Depending on your associations, the word beignet might conjure images of small, round pastries found in Parisian bakeries, or powdered sugar-doused squares served in bustling New Orleans cafés. Maybe, you're not familiar with the word at all — if so, it's high time for an introduction.
Beignet can have different meanings in different contexts. In French, it's roughly equivalent to the English word fritter. Both words are used to describe a wide category of fried foods: small pieces of dough, sometimes wrapped around a sweet or savory filling. In France, the pastry that English speakers think of as French beignets go by many names: beignet souffle, boules de Berlin, and the mischievous term, pets de nonne — we'll come back to that. In some culinary contexts, the word specifically refers to fried choux pastry — a definition that New Orleanians would object to since New Orleans-style beignets are made from yeasted dough, not choux pastry. Despite their differences, New Orleans-style beignets are closely associated with French cuisine. The region has close ties to French culture, and French settlers are credited with bringing beignets to America — where they've taken on a life of their own.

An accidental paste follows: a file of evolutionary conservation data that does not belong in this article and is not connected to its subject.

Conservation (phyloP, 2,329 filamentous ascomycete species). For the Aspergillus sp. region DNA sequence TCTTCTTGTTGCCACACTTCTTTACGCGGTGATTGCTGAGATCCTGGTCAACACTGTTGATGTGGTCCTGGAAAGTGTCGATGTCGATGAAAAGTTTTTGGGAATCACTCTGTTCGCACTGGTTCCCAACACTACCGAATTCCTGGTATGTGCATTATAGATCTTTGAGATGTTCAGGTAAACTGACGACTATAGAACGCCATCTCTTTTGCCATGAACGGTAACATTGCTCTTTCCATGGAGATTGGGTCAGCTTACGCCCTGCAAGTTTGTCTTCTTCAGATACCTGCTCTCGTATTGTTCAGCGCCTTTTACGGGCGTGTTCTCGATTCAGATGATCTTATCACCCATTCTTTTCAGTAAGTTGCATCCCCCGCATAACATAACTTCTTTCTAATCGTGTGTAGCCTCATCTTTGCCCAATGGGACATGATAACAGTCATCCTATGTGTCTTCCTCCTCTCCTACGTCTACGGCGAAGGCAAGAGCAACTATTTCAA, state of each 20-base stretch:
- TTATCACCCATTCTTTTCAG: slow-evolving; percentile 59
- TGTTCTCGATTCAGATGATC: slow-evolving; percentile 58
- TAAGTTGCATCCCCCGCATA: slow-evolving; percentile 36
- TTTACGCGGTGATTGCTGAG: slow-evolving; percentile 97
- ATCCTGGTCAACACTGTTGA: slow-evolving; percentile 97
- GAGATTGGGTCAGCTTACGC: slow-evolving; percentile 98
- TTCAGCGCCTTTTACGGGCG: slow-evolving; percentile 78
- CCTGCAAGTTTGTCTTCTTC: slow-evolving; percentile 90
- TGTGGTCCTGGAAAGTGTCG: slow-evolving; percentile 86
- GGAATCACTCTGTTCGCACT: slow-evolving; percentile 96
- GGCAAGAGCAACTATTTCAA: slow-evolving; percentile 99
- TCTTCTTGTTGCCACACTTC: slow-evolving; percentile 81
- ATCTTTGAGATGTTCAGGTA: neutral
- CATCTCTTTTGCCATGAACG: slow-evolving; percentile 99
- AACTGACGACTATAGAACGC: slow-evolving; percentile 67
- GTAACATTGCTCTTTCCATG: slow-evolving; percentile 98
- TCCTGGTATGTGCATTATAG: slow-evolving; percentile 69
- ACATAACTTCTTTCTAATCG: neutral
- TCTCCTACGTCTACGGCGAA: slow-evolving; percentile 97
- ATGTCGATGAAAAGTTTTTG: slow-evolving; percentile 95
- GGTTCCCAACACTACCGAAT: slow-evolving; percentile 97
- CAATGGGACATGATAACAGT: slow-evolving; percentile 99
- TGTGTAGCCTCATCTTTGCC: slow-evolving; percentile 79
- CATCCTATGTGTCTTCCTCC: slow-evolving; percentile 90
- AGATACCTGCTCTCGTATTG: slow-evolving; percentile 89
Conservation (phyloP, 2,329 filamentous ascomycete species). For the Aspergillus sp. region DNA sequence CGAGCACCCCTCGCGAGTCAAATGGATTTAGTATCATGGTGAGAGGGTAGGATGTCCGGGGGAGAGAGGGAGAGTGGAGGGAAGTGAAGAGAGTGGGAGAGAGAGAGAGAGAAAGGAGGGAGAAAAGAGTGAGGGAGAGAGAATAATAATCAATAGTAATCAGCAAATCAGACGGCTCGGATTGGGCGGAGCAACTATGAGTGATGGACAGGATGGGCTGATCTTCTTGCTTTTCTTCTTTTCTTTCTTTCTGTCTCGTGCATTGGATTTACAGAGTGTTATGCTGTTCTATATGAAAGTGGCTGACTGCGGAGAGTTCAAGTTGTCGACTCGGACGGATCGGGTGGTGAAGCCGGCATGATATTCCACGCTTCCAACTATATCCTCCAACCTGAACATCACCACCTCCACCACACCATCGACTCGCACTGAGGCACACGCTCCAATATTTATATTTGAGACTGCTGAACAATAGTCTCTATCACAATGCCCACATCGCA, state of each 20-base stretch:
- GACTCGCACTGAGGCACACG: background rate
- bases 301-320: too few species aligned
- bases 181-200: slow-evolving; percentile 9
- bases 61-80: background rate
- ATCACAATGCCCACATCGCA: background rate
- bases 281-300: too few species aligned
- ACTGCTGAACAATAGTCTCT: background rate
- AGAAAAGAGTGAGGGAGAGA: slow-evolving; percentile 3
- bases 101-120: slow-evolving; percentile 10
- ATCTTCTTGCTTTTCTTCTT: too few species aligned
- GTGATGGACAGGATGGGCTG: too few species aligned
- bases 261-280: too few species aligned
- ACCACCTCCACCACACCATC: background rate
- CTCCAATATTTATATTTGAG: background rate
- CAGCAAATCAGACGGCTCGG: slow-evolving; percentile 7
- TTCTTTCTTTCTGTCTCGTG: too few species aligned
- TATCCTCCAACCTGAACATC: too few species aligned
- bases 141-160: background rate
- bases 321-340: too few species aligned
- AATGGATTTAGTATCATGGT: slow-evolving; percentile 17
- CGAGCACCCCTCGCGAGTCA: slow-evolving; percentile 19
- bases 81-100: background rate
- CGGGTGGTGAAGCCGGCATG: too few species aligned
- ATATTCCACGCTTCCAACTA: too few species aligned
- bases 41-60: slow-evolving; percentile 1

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What Are French Beignets?
French beignets are generally round, with a lighter, airier texture thanks to the puffy nature of choux pastry. They've been a part of French cuisine since the Middle Ages and come in many varieties. 15th-century French cookbooks describe both sweet and savory beignets; a 1605 cookbook author recommended eating them with apples. But today, they're typically served filled with jam or dusted with sugar.